A joint press release from Sens. Mark Udall of Colorado (D) and Tom Coburn of Oklahoma (R):
Senators Mark Udall and Tom Coburn, M.D. (R-OK) today will introduce a bill that would prohibit the use of Presidential Election Campaign Funds (PECF) for party conventions in the elections occurring after December 31, 2012. Additionally, it would allow funds dispersed before that time to be returned to the U.S. Treasury for the purpose of deficit reduction.
“Throughout my time in Congress, I have worked to maintain the integrity and fairness of the presidential nomination process,” Udall said. “Over the past several decades, political party nominating conventions have become elaborate celebrations devoted to partisanship. The American taxpayer should not be responsible for footing the bill for these partisan events. I chose to cosponsor this bill because it is a common sense, bipartisan proposal that will save taxpayers millions of dollars at a time when we need to exhibit more fiscal discipline.”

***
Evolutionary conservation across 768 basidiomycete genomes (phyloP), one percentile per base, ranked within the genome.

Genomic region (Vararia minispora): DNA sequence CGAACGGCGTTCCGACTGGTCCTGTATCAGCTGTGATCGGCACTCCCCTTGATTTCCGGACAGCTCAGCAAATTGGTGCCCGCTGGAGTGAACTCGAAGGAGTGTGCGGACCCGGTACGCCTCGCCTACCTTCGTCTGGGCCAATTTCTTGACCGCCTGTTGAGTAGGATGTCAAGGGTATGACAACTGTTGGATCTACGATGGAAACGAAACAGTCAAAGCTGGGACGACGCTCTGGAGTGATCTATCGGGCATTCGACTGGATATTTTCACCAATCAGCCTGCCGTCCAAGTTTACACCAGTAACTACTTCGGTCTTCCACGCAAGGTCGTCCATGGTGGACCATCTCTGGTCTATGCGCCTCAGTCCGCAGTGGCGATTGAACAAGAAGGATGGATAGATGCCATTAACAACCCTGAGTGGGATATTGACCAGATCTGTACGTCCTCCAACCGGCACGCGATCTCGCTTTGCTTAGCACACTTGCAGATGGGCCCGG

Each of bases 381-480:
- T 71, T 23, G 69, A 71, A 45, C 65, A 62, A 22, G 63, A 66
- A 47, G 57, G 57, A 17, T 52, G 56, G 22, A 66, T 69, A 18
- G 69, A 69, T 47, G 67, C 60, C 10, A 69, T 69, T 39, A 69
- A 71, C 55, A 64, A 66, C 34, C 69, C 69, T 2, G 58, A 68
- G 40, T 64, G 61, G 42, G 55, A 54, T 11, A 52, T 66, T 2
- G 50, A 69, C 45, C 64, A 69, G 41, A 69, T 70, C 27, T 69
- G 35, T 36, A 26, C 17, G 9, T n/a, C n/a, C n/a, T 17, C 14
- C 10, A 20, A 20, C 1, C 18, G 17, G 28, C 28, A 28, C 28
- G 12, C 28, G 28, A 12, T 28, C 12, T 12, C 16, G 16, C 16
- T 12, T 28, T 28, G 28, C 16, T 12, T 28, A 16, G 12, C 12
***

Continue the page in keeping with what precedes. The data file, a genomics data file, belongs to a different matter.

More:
…Despite our $15.6 trillion national debt, political parties received a $36.6 million check ($18.3 million per party) from taxpayers to pay for the costs of political conventions occurring this summer. The funds that are used to cover these conventions come from the Presidential Election Campaign Fund (PECF). According to the Congressional Research Service (CRS), “Federal law places relatively few restrictions on how PECF convention funds are spent, as long as purchases are lawful and are used to ‘defray expenses incurred with respect to a presidential nominating convention.'” Besides funding the event itself, the money is used to pay for entertainment, catering, transportation, hotel costs, “production of candidate biographical films,” and a variety of other expenses. These events will be weeklong parties paid for by taxpayers, much like the highly maligned GSA conference in Las Vegas.
It’s fine with us, Denver just had a convention and the one before that was 100 prior. It’s safe to bet that we won’t be getting another one anytime soon. It’s also pretty hard to argue with this as an example of a place to show some fiscal discipline–at some point, a convention that actually involved some drama would probably change that. For now, political conventions really are a taxpayer-subsidized party, even if private funds pay many of the bills.
This does not mean we’re ungrateful for 2008, however. Our local economy still thanks you all.